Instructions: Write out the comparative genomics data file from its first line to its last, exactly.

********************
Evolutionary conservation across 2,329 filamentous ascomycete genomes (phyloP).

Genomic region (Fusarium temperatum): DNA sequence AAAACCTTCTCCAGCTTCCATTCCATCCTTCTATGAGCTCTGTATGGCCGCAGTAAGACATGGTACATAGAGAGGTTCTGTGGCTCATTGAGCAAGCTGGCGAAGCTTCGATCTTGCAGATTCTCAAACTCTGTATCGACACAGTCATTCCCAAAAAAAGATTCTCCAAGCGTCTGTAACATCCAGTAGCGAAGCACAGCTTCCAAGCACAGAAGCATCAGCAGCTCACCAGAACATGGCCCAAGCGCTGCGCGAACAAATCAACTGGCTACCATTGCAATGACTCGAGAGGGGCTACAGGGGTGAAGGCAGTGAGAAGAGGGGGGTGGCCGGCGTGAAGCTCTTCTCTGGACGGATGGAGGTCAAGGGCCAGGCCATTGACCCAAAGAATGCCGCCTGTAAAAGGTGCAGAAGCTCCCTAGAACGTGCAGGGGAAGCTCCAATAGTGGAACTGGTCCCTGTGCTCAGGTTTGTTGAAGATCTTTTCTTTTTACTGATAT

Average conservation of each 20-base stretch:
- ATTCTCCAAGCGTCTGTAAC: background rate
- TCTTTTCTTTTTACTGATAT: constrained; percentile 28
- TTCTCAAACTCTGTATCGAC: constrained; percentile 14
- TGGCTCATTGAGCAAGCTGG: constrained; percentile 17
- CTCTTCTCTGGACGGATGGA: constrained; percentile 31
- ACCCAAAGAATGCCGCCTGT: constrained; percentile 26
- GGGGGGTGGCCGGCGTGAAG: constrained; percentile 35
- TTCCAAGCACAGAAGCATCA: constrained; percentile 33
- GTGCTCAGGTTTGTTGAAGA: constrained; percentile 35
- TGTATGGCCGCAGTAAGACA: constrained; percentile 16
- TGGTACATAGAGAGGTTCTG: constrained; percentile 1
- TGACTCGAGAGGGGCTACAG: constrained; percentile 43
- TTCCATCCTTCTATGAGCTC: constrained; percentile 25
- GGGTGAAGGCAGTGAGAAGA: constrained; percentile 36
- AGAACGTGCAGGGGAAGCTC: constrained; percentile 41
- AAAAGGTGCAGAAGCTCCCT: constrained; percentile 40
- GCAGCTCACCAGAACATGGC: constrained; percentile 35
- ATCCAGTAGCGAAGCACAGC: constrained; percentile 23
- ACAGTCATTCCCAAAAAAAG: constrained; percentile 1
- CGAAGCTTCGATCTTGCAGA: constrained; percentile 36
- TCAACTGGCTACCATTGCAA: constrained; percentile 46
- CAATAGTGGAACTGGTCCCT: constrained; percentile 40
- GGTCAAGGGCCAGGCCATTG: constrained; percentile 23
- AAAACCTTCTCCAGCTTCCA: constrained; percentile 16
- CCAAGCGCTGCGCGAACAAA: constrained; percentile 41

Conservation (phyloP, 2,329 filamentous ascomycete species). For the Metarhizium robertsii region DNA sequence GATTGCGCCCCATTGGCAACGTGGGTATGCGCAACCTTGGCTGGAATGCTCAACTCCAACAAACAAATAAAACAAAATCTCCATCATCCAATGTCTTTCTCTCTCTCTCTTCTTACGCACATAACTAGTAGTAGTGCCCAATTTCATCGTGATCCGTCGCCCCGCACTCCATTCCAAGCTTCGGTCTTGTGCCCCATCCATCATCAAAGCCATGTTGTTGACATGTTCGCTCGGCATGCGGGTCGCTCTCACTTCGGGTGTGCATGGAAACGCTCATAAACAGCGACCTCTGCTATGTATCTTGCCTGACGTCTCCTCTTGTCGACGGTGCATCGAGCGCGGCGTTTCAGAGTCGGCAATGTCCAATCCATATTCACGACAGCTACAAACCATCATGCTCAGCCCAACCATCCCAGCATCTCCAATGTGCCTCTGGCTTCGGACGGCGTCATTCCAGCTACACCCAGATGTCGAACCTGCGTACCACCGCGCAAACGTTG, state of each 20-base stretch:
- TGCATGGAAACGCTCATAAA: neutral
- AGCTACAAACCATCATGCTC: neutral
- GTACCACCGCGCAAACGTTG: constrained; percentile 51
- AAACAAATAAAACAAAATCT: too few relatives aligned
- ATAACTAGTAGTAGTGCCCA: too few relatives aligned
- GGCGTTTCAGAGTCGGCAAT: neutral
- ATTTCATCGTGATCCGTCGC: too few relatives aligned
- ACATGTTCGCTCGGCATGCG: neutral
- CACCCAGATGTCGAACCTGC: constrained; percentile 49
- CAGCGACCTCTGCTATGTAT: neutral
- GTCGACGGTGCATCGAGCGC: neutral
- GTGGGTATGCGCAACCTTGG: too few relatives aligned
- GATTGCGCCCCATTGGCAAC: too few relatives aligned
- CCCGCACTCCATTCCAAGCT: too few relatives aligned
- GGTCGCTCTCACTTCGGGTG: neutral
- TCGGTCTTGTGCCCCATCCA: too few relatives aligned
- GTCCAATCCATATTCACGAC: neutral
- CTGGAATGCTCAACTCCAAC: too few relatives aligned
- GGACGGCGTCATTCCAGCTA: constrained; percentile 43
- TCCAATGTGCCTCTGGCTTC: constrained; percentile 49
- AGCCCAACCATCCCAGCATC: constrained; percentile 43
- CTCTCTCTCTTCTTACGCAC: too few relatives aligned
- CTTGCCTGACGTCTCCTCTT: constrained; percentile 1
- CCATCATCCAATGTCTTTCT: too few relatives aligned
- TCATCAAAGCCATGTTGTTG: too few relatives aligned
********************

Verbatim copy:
Evolutionary conservation across 2,329 filamentous ascomycete genomes (phyloP).

Genomic region (Fusarium temperatum): DNA sequence AAAACCTTCTCCAGCTTCCATTCCATCCTTCTATGAGCTCTGTATGGCCGCAGTAAGACATGGTACATAGAGAGGTTCTGTGGCTCATTGAGCAAGCTGGCGAAGCTTCGATCTTGCAGATTCTCAAACTCTGTATCGACACAGTCATTCCCAAAAAAAGATTCTCCAAGCGTCTGTAACATCCAGTAGCGAAGCACAGCTTCCAAGCACAGAAGCATCAGCAGCTCACCAGAACATGGCCCAAGCGCTGCGCGAACAAATCAACTGGCTACCATTGCAATGACTCGAGAGGGGCTACAGGGGTGAAGGCAGTGAGAAGAGGGGGGTGGCCGGCGTGAAGCTCTTCTCTGGACGGATGGAGGTCAAGGGCCAGGCCATTGACCCAAAGAATGCCGCCTGTAAAAGGTGCAGAAGCTCCCTAGAACGTGCAGGGGAAGCTCCAATAGTGGAACTGGTCCCTGTGCTCAGGTTTGTTGAAGATCTTTTCTTTTTACTGATAT

Average conservation of each 20-base stretch:
- ATTCTCCAAGCGTCTGTAAC: background rate
- TCTTTTCTTTTTACTGATAT: constrained; percentile 28
- TTCTCAAACTCTGTATCGAC: constrained; percentile 14
- TGGCTCATTGAGCAAGCTGG: constrained; percentile 17
- CTCTTCTCTGGACGGATGGA: constrained; percentile 31
- ACCCAAAGAATGCCGCCTGT: constrained; percentile 26
- GGGGGGTGGCCGGCGTGAAG: constrained; percentile 35
- TTCCAAGCACAGAAGCATCA: constrained; percentile 33
- GTGCTCAGGTTTGTTGAAGA: constrained; percentile 35
- TGTATGGCCGCAGTAAGACA: constrained; percentile 16
- TGGTACATAGAGAGGTTCTG: constrained; percentile 1
- TGACTCGAGAGGGGCTACAG: constrained; percentile 43
- TTCCATCCTTCTATGAGCTC: constrained; percentile 25
- GGGTGAAGGCAGTGAGAAGA: constrained; percentile 36
- AGAACGTGCAGGGGAAGCTC: constrained; percentile 41
- AAAAGGTGCAGAAGCTCCCT: constrained; percentile 40
- GCAGCTCACCAGAACATGGC: constrained; percentile 35
- ATCCAGTAGCGAAGCACAGC: constrained; percentile 23
- ACAGTCATTCCCAAAAAAAG: constrained; percentile 1
- CGAAGCTTCGATCTTGCAGA: constrained; percentile 36
- TCAACTGGCTACCATTGCAA: constrained; percentile 46
- CAATAGTGGAACTGGTCCCT: constrained; percentile 40
- GGTCAAGGGCCAGGCCATTG: constrained; percentile 23
- AAAACCTTCTCCAGCTTCCA: constrained; percentile 16
- CCAAGCGCTGCGCGAACAAA: constrained; percentile 41

Conservation (phyloP, 2,329 filamentous ascomycete species). For the Metarhizium robertsii region DNA sequence GATTGCGCCCCATTGGCAACGTGGGTATGCGCAACCTTGGCTGGAATGCTCAACTCCAACAAACAAATAAAACAAAATCTCCATCATCCAATGTCTTTCTCTCTCTCTCTTCTTACGCACATAACTAGTAGTAGTGCCCAATTTCATCGTGATCCGTCGCCCCGCACTCCATTCCAAGCTTCGGTCTTGTGCCCCATCCATCATCAAAGCCATGTTGTTGACATGTTCGCTCGGCATGCGGGTCGCTCTCACTTCGGGTGTGCATGGAAACGCTCATAAACAGCGACCTCTGCTATGTATCTTGCCTGACGTCTCCTCTTGTCGACGGTGCATCGAGCGCGGCGTTTCAGAGTCGGCAATGTCCAATCCATATTCACGACAGCTACAAACCATCATGCTCAGCCCAACCATCCCAGCATCTCCAATGTGCCTCTGGCTTCGGACGGCGTCATTCCAGCTACACCCAGATGTCGAACCTGCGTACCACCGCGCAAACGTTG, state of each 20-base stretch:
- TGCATGGAAACGCTCATAAA: neutral
- AGCTACAAACCATCATGCTC: neutral
- GTACCACCGCGCAAACGTTG: constrained; percentile 51
- AAACAAATAAAACAAAATCT: too few relatives aligned
- ATAACTAGTAGTAGTGCCCA: too few relatives aligned
- GGCGTTTCAGAGTCGGCAAT: neutral
- ATTTCATCGTGATCCGTCGC: too few relatives aligned
- ACATGTTCGCTCGGCATGCG: neutral
- CACCCAGATGTCGAACCTGC: constrained; percentile 49
- CAGCGACCTCTGCTATGTAT: neutral
- GTCGACGGTGCATCGAGCGC: neutral
- GTGGGTATGCGCAACCTTGG: too few relatives aligned
- GATTGCGCCCCATTGGCAAC: too few relatives aligned
- CCCGCACTCCATTCCAAGCT: too few relatives aligned
- GGTCGCTCTCACTTCGGGTG: neutral
- TCGGTCTTGTGCCCCATCCA: too few relatives aligned
- GTCCAATCCATATTCACGAC: neutral
- CTGGAATGCTCAACTCCAAC: too few relatives aligned
- GGACGGCGTCATTCCAGCTA: constrained; percentile 43
- TCCAATGTGCCTCTGGCTTC: constrained; percentile 49
- AGCCCAACCATCCCAGCATC: constrained; percentile 43
- CTCTCTCTCTTCTTACGCAC: too few relatives aligned
- CTTGCCTGACGTCTCCTCTT: constrained; percentile 1
- CCATCATCCAATGTCTTTCT: too few relatives aligned
- TCATCAAAGCCATGTTGTTG: too few relatives aligned